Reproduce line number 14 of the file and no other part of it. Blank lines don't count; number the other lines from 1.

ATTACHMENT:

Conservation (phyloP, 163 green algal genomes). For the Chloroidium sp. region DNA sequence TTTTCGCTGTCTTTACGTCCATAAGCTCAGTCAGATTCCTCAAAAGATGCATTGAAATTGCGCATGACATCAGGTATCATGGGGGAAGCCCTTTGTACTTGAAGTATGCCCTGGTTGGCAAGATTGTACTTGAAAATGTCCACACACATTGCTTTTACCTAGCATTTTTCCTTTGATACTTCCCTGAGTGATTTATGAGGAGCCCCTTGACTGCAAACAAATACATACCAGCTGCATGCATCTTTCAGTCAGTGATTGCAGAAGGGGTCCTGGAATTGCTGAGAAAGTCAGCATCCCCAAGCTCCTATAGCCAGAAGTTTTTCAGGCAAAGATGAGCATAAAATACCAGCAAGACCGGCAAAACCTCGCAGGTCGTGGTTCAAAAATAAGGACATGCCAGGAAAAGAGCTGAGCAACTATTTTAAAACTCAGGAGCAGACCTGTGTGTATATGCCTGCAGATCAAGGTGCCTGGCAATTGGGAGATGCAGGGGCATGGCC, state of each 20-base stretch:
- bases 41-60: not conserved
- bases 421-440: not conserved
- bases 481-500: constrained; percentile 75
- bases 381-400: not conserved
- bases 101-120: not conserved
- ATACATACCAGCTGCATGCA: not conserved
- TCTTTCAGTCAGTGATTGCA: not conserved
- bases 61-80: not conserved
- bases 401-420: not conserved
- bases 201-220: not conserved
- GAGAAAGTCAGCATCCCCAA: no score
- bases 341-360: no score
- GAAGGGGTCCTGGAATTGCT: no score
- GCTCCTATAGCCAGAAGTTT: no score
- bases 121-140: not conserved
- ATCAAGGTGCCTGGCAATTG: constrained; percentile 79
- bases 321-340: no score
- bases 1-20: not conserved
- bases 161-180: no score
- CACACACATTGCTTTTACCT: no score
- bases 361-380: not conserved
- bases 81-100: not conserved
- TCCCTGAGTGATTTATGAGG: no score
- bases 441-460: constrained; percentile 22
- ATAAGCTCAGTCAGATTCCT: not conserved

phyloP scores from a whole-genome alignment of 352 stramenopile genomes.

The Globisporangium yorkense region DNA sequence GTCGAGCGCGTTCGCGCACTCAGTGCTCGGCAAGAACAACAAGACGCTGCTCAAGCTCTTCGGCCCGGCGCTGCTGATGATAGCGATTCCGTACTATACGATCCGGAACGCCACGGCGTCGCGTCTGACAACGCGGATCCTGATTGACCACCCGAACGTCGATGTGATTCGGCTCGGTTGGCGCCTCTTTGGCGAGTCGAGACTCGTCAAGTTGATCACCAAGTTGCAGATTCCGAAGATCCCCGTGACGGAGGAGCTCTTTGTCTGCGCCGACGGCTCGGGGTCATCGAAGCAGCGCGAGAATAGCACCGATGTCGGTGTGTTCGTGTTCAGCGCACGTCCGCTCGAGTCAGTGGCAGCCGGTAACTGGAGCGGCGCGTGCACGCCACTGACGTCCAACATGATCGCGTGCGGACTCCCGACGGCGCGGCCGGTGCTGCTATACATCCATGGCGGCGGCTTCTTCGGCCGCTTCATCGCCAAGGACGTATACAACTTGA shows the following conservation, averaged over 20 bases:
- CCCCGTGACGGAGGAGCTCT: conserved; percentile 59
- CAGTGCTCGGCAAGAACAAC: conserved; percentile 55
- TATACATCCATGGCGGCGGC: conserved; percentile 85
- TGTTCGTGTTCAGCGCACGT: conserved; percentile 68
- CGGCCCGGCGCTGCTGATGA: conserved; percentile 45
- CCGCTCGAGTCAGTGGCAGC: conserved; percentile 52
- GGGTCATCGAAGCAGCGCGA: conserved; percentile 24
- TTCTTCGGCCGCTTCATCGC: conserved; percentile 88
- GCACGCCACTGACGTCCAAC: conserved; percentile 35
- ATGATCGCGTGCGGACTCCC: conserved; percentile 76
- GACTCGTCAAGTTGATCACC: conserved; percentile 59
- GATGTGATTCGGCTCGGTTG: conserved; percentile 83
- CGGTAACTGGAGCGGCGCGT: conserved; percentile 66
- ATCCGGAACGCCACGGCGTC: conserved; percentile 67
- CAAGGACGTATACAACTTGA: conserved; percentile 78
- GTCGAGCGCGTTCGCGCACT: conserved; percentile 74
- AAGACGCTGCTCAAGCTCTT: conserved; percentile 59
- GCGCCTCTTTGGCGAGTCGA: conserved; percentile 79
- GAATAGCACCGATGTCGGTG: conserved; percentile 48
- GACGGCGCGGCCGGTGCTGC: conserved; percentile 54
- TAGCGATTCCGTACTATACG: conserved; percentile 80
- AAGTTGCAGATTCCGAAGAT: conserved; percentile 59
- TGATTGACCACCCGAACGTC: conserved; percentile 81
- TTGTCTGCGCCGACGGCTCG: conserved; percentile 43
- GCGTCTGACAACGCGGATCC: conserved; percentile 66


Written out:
- GAAGGGGTCCTGGAATTGCT: no score